Died of Wounds, France & Flanders 22/04/18. Born : Gateshead, Enlisted Sunderland. MM " I could not find an alternative probable match. Although I did manage to find all three of his wife's brothers and they had all been in the D.L.I. under the surname of Boggon, which is a more unusual name to research. I was also given a photo of two of these brothers, although I now know the names of the two men, I do not know who is who on the photo. I did not know about John's birth in Gateshead so will follow that up.

Thanks for the info on The London Gazette, I had tried searching for him there before my initial post but I was obviously not searching correctly as I could not find him, so thanks for that. Your reference to Castetown is interesting as I know Castetown to be a district of Sunderland and an older family member has suggested that they may have lived in Castletown.

I went back to the C.W.G.C site and went through over 300 J Stewarts to see if there was a better match but could not find one.

My Father in Law served with the Royal Artillery after WW2 and had several friends with the D.L.I, he said that unless he could be corrected, the D.L.I did not wear spurs. So it looks as though John Stewart on the Photo and Serjeant John Stewart RFA , may be one and the same. I have tried to gain access to archive local newspaper reports for that period but think that they may only be available by a visit to Sunderland. Do you think your reference to his death being part of the German offensive of March/April 1918 may indicate that he was awarded the MM shortly before, or at the time of his death?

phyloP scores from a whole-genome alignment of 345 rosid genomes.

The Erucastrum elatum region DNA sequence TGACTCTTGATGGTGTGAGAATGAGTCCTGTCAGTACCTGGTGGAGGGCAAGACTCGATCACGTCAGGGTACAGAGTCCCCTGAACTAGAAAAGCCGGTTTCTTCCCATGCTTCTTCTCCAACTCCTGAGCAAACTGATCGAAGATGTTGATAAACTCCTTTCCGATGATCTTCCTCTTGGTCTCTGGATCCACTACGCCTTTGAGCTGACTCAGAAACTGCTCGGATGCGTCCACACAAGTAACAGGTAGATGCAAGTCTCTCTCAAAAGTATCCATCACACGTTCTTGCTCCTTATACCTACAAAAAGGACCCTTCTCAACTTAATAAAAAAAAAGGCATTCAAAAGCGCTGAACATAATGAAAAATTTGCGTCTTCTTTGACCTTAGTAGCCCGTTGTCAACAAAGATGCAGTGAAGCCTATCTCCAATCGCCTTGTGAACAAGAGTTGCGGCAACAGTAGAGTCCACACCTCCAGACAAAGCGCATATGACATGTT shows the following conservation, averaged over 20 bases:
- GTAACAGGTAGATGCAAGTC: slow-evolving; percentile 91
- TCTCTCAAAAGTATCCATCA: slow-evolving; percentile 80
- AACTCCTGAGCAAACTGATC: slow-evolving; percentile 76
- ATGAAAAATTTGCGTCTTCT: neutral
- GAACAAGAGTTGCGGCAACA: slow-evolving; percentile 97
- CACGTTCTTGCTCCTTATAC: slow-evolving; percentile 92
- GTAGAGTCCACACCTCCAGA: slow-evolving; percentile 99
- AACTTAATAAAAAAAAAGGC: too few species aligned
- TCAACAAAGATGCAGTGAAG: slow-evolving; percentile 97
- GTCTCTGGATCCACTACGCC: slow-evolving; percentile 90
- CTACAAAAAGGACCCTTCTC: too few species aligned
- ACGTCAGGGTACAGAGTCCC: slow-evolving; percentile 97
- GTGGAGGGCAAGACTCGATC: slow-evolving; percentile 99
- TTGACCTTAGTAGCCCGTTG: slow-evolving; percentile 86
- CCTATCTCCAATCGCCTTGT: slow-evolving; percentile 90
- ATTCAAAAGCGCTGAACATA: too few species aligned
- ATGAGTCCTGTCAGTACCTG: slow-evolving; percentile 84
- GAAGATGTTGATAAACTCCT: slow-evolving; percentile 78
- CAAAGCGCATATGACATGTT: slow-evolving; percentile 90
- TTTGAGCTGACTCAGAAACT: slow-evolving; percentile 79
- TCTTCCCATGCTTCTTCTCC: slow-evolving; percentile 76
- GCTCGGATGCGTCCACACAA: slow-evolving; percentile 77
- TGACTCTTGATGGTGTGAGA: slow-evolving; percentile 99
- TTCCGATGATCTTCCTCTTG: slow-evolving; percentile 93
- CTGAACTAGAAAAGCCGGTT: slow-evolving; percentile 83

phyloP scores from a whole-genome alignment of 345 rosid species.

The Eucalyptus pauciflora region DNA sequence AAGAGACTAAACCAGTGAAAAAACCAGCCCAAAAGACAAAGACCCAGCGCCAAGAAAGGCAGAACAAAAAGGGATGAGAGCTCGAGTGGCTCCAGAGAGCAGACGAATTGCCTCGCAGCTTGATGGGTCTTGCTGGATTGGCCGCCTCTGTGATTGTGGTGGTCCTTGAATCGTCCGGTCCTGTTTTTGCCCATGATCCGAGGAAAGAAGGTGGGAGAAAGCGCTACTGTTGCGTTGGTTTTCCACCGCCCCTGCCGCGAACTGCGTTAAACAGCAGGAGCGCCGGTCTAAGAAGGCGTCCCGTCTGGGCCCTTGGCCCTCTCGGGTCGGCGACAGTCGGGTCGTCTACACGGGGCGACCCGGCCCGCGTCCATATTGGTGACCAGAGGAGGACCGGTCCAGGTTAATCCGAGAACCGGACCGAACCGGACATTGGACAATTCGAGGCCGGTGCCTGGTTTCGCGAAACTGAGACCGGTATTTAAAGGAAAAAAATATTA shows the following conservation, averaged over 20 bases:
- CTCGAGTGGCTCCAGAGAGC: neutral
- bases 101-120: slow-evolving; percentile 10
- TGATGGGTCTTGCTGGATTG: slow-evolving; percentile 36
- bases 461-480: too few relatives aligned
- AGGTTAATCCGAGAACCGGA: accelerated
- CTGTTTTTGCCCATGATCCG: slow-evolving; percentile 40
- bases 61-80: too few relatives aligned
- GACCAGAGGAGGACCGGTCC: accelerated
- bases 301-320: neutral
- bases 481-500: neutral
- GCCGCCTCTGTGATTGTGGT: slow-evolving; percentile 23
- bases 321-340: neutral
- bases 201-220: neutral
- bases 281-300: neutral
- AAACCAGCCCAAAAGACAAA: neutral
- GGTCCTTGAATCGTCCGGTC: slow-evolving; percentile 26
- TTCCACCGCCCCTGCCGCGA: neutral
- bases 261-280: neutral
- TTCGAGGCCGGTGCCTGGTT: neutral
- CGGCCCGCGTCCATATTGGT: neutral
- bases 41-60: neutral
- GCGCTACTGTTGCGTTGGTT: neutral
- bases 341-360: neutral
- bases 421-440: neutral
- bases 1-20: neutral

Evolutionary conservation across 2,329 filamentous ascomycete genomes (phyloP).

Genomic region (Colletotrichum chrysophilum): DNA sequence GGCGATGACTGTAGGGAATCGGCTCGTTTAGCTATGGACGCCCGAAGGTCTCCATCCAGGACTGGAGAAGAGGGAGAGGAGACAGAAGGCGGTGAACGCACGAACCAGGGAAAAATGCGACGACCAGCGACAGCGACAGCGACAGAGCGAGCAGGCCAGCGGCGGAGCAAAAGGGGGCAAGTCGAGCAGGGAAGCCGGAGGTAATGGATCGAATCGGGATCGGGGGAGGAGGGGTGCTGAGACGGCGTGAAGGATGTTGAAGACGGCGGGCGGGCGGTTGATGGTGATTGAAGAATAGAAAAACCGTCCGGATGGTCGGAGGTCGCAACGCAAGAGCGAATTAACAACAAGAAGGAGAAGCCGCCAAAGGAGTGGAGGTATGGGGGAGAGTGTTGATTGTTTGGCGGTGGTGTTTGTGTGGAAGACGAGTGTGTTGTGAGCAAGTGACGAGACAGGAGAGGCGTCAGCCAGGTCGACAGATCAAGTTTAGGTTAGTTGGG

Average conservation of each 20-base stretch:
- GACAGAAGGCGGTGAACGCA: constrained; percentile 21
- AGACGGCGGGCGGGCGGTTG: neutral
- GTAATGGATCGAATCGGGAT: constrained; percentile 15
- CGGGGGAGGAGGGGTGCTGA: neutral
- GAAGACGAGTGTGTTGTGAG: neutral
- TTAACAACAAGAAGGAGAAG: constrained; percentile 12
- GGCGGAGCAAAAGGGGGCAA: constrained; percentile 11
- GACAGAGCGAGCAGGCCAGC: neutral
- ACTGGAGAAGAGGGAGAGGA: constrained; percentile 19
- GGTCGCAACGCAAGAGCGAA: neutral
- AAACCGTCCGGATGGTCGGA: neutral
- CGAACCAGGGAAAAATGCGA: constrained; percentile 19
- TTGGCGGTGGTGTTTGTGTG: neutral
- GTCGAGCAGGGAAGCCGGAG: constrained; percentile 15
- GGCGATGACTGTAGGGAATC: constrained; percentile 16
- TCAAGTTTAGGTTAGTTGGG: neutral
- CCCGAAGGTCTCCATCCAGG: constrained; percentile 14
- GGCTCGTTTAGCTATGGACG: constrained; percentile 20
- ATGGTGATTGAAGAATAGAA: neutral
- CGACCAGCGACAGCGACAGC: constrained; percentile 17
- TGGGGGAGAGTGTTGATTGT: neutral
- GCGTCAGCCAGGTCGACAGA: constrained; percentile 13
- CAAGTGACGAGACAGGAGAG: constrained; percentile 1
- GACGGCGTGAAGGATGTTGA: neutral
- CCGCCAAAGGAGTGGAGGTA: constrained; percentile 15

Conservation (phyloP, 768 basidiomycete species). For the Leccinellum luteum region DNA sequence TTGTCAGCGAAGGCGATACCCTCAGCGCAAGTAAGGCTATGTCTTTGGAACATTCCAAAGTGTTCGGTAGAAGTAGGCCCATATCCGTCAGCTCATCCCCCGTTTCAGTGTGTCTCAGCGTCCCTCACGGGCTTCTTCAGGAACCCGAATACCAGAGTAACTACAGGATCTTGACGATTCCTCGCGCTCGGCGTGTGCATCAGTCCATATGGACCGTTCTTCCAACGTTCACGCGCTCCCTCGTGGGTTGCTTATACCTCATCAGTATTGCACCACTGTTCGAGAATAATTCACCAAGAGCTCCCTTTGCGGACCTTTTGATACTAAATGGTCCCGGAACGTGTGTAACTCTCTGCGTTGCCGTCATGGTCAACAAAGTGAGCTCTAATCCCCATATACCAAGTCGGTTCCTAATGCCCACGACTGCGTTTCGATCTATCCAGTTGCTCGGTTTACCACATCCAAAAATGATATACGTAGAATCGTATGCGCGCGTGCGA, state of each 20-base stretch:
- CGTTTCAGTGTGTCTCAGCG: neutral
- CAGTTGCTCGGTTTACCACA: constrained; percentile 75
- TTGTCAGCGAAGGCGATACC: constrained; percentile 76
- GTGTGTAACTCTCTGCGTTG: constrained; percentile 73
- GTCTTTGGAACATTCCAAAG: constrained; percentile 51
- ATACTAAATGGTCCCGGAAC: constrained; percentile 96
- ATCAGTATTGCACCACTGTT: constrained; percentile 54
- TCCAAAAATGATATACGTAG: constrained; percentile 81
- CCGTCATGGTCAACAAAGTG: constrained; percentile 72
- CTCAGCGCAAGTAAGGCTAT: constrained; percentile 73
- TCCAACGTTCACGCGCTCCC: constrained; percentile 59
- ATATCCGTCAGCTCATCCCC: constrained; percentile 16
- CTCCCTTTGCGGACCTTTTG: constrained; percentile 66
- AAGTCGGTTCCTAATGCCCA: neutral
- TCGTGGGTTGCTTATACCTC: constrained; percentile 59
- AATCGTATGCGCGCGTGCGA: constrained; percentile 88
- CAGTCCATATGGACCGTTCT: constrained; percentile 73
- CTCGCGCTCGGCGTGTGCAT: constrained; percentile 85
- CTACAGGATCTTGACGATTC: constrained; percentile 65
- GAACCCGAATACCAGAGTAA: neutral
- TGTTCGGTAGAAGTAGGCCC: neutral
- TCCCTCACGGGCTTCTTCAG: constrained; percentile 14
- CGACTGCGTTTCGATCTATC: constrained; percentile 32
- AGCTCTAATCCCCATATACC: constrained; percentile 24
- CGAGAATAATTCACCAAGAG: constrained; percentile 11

I also checked with National Archives and (after reading The Long Long Trails, "Interpreting medal cards") Johns medal card showed his qualifying date to be 22.7.15, which I take to be the date he disembarked in France. It gives his sevice No. but only refers to RFA, no Brigade or Battery No. There is no address or next of kin mentioned either.

I am determined to keep trying as I believe the memory of these four men should be kept alive and given the honour that they deserve. I did not know anything about them until very recently. I fully understand from other family research that some older family members did not talk about their relatives and as youngsters we were not encouraged or had the desire at the time to ask.

Regards.

Peter.

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Peter,

Judging by John Stewart's qualifying date (yes, the date he disembarked into France) he would have arrived with 20th Division, which was the home for the War of 93rd Brigade as listed on CWGC.CWGC also lists him as "A" Battery, worth remembering, as it's the equivalent of an Infantry Company.

MICs for Corps (RFA, RGA, RE, ASC, Labour Corps) very rarely mention any specific unit. Nor do the Medal Rolls, which often do for Infantry. However, we can be reasonably safe in assuming he stayed with 93rd Brigade, apart perhaps for injuries, gassing, etc.